The discussions were sometimes absorbing, like graduate seminars in which everyone has done their homework. Many of the speakers seemed to know what they were talking about, and to listen to one another with genuine curiosity. I can assure you that the debate is rarely so constructive in either house of Congress in the US. Especially recently.

Since the early 20th century, reforming the House of Lords has been the subject of innumerable bills, commissions, white papers, manifestos, party platforms and scholarly treatises.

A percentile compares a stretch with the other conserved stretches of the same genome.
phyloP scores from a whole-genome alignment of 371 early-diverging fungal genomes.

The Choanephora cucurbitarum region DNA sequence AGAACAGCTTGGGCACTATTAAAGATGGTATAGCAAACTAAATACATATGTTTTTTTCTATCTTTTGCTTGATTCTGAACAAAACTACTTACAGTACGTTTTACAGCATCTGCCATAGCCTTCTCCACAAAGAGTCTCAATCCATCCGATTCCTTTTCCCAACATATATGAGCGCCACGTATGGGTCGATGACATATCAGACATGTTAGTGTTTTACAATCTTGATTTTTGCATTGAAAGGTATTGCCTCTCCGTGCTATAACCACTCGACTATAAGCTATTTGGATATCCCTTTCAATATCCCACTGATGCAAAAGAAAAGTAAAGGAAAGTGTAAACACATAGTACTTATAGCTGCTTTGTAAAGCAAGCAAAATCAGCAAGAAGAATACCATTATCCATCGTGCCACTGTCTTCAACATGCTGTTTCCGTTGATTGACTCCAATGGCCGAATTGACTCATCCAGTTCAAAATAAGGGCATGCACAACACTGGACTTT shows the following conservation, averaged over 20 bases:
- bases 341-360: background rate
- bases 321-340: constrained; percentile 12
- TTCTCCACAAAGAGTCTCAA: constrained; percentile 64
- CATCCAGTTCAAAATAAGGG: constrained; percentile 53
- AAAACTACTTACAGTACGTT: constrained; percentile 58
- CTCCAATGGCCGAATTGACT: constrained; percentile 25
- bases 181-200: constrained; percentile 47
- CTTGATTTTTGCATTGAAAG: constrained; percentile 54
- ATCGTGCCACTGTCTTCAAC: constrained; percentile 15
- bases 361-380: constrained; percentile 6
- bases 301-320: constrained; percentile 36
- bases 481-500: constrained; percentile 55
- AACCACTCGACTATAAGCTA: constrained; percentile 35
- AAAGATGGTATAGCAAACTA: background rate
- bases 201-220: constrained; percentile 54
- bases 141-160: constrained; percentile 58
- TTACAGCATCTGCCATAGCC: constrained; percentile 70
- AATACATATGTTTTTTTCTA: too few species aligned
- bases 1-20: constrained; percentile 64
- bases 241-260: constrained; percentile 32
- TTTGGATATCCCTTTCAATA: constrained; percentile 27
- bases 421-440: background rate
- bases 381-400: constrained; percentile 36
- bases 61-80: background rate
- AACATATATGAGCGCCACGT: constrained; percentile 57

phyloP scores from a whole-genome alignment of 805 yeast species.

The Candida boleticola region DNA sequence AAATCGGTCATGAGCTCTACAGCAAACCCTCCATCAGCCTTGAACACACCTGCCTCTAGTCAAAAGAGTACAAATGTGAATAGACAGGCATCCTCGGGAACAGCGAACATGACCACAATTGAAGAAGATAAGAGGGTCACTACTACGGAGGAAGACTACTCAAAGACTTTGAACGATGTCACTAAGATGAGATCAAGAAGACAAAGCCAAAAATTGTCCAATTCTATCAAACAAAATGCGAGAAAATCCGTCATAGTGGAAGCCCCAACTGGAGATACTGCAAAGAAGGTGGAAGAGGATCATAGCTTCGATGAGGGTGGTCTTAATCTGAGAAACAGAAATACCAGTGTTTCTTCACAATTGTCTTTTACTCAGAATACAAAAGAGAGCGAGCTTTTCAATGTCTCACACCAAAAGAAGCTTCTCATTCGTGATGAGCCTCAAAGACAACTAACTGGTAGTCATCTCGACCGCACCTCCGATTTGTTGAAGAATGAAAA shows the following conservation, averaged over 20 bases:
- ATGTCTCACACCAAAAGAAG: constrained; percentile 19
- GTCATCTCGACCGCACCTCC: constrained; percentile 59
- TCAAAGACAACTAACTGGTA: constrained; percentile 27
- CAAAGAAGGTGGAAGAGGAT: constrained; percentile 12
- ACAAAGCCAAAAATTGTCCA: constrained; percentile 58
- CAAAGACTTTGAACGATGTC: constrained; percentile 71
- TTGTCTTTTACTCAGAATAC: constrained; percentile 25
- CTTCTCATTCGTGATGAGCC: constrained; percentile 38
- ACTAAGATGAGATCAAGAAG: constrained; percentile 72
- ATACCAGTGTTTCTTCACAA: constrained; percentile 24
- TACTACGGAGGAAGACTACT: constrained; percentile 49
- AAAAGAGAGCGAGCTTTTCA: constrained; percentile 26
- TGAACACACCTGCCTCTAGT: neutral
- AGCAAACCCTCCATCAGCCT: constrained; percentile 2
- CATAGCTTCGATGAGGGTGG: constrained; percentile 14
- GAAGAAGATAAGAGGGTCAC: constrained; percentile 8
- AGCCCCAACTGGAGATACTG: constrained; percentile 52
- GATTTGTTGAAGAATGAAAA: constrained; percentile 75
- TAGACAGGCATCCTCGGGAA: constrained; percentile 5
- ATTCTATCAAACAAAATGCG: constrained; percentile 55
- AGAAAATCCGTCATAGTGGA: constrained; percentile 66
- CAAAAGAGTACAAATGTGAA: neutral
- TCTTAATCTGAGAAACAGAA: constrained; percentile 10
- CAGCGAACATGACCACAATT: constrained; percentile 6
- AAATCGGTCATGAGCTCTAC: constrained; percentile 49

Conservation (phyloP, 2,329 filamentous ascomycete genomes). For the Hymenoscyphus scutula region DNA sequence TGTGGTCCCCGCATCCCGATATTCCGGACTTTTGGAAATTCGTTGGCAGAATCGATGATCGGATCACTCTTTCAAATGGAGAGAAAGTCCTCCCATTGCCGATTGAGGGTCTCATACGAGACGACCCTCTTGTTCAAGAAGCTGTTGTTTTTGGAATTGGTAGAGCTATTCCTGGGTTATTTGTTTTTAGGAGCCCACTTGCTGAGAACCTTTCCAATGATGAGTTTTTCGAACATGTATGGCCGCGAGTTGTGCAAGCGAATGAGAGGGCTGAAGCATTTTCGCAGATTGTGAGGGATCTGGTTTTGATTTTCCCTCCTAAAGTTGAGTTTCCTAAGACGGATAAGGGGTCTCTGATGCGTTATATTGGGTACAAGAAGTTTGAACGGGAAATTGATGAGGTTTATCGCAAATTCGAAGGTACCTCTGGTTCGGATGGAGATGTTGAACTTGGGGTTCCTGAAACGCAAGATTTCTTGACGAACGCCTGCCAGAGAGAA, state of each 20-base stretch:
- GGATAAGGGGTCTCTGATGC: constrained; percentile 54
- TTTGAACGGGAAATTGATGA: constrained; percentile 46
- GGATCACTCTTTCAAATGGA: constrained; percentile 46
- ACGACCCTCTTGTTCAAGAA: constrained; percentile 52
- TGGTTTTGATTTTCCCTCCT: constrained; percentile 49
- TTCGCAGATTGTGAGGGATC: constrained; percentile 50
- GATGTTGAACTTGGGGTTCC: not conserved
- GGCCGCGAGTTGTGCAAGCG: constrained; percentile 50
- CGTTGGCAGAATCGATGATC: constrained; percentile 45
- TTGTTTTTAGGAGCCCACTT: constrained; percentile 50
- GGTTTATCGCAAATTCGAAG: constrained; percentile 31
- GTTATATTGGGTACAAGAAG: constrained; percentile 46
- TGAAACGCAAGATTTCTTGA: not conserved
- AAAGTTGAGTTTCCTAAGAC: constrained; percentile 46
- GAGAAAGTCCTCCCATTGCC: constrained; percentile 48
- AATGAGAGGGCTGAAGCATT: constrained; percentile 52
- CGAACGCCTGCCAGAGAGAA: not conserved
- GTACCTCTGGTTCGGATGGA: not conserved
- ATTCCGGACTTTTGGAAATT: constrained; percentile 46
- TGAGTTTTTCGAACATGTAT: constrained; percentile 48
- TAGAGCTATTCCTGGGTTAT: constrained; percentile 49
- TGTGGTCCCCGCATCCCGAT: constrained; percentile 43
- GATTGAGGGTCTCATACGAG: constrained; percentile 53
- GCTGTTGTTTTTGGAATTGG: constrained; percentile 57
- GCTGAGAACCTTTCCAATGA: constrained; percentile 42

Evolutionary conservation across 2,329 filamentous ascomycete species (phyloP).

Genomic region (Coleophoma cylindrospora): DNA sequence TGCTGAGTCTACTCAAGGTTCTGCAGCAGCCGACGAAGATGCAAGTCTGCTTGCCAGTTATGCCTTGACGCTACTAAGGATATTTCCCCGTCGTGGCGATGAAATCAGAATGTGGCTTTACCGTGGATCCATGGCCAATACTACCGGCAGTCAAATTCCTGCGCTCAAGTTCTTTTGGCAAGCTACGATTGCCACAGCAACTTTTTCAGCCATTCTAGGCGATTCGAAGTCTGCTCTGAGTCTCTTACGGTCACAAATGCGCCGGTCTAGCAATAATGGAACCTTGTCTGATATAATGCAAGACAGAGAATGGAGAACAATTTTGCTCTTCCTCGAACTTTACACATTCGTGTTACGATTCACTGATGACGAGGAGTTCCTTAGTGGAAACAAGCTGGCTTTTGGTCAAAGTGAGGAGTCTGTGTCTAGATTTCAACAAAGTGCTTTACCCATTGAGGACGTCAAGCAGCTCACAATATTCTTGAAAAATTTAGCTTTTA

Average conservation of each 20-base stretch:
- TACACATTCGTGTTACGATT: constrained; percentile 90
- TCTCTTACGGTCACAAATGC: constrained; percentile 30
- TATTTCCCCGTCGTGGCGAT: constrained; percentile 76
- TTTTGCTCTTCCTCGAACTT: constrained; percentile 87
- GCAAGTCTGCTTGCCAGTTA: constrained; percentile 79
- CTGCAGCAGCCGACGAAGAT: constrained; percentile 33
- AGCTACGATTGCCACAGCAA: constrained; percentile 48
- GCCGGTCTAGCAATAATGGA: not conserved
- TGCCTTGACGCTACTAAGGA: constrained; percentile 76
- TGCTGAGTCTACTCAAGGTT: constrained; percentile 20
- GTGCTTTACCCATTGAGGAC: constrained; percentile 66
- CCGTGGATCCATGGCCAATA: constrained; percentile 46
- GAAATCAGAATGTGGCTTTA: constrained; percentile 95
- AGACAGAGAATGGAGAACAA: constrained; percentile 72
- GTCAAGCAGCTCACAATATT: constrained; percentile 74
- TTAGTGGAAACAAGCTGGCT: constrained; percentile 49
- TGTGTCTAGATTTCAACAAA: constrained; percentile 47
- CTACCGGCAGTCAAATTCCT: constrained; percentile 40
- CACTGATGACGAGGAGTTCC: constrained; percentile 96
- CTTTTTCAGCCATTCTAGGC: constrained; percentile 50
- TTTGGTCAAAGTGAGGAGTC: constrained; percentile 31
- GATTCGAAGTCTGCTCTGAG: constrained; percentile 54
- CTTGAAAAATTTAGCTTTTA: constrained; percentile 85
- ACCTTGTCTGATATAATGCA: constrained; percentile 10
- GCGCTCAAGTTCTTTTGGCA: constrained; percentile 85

To an American observer, the two features of the House of Lords that are most glaringly alien are the hereditary peers and the bishops. The American revolution was in part a repudiation of landed aristocracy and established religion, values later enshrined in our Bill of Rights if not always observed in practice. In the House of Lords, the contingents of Anglican bishops and hereditary peers have been reduced—the former in the mid-19th century, the latter more recently—but vestiges remain. (The UK is one of only two states to reserve a place in the legislature for clerics of the established religion, the other being Iran.) The House of Lords Act of 1999 abolished automatic inherited seats in the Lords, but left a remnant of 92 hereditary peerages in place. The arrangement was supposed to be temporary, awaiting a second stage of reforms that still hasn’t happened. For now, when one of the 92 dies or retires, the vacancy is filled not by an heir but by an arcane system of byelections. Any among the country’s hundreds of dukes, marquesses, earls, viscounts and barons is eligible to compete for the open seat (including some women—but male primogeniture largely remains in force). The outcome is usually decided by a vote of the remaining hereditary peers belonging to the party or group of the departed member.